Field Notes: An opportunity at Glenlude
Glenlude Manager Karen Purvis reports on a new opportunity to push our native tree planting project forward by several years.
In the autumn of 2021, we were served with a Statutory Plant Health Notice (SPHN) by Scottish Forestry after they confirmed that much of our hybrid larch at Glenlude in the Scottish Borders was infected with Phytophthora ramorum - or larch disease as it is more commonly known. This didn’t come as much of a surprise as we’d been aware that it was in the area for some time.
Ten hectares of larch across the site needed to be felled along with a couple of Sitka spruce compartments that would have been left exposed and susceptible to wind throw. After a consultation process, we engaged with a local forestry company, and they arrived on site in November to start the felling process. We were fortunate with the weather and by the end of December it was all felled and the harvester off site. Knowing that the ground conditions would deteriorate considerably and Storm Arwen throwing in a wild card the decision was made to hold back extracting the timber until later in the spring.
In April, machines returned to Glenlude, this time a brand-new top of the range forwarder and an excavator, which was used to create any necessary tracks and maintain the current tracks to ensure smooth access for timber wagons – a steady flow of which came and went daily.
Holding back extraction proved to be a good move and by the end of May all the timber was gone, leaving only the excavator to ‘make good’ any repairs across the site and finish clearing brash into heaps and rows in readiness for planting with native broadleaved species.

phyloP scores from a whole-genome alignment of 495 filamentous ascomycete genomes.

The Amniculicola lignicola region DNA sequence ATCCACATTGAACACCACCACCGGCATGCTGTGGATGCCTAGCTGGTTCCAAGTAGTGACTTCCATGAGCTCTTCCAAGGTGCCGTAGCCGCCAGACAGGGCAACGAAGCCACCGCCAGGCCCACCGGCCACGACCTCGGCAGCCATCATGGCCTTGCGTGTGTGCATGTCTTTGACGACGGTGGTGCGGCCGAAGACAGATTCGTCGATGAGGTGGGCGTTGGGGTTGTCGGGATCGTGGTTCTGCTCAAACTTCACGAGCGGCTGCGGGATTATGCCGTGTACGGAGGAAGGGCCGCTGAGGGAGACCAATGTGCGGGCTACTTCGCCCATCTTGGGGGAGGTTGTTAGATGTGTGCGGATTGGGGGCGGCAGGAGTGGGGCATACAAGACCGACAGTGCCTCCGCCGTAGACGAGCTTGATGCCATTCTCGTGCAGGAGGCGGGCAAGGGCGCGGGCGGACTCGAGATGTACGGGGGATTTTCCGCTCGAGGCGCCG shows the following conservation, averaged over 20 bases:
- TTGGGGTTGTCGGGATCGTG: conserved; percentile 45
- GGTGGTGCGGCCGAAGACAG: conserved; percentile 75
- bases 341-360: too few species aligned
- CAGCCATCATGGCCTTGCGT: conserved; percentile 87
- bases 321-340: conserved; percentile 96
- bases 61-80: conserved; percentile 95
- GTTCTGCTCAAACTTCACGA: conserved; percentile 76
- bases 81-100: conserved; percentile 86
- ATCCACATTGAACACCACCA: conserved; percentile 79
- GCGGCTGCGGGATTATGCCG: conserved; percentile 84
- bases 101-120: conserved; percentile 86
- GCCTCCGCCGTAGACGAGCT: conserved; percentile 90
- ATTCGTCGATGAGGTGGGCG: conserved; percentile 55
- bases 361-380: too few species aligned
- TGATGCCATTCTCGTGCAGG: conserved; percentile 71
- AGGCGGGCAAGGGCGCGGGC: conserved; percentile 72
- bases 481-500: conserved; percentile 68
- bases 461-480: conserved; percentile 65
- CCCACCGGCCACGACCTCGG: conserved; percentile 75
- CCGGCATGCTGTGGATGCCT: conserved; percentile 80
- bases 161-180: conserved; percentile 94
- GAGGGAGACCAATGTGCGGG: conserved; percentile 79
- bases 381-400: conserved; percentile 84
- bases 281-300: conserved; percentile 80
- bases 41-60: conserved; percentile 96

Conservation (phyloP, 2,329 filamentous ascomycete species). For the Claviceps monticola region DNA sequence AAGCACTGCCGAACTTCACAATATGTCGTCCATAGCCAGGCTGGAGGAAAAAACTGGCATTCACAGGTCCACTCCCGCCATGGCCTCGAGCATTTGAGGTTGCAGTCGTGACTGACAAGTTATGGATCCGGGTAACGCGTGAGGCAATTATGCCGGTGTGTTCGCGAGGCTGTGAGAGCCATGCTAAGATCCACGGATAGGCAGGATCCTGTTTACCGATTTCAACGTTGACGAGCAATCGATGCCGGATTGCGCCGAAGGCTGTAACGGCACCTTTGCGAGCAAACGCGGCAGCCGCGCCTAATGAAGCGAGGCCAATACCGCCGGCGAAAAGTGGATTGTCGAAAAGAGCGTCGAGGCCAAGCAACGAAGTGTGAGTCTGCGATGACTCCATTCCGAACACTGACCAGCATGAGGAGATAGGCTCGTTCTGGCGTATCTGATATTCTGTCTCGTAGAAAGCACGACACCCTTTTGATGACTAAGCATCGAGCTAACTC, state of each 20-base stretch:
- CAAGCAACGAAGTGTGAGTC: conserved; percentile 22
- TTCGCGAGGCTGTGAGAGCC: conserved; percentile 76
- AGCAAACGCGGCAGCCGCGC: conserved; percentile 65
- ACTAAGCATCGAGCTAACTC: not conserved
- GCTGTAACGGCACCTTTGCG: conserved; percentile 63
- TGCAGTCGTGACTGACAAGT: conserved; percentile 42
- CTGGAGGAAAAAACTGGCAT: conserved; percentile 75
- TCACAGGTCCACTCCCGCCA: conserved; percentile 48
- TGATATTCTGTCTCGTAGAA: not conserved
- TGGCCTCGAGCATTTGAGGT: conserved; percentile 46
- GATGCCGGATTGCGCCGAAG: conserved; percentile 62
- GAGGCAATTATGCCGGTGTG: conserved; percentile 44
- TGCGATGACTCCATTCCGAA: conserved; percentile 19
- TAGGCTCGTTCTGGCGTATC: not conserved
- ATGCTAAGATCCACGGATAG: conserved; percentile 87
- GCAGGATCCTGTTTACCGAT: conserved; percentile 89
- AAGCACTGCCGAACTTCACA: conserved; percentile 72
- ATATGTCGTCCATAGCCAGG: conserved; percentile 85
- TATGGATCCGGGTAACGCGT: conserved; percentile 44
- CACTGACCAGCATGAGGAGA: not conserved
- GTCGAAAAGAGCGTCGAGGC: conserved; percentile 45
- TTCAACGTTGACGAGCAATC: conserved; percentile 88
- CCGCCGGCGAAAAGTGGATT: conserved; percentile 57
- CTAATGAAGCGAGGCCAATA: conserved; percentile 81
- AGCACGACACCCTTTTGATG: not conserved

^ The regular team from rehab charity Phoenix Futures returned in April 2022 for their annual visit to Glenlude's Phonenix Forest to plant native trees to commemorate and celebrate the recovery journey of everyone who has completed their programme.
So, a busy time at Glenlude, but a great opportunity for pushing our native tree planting project forward several years. We plan to engage with many familiar groups (eg Phoenix Futures pictured above) and new groups over the coming seasons as we create a new native woodland in the footprints of the larch, improving the habitat for wild things big and small.
The team will be reviewing our forest plan, taking into account the recent happenings and many learnings over the past 10 years.
- Find out more about our work at Glenlude.
Portrait of Karen taken by Benjamin Statham for our Wild places need heroes campaign.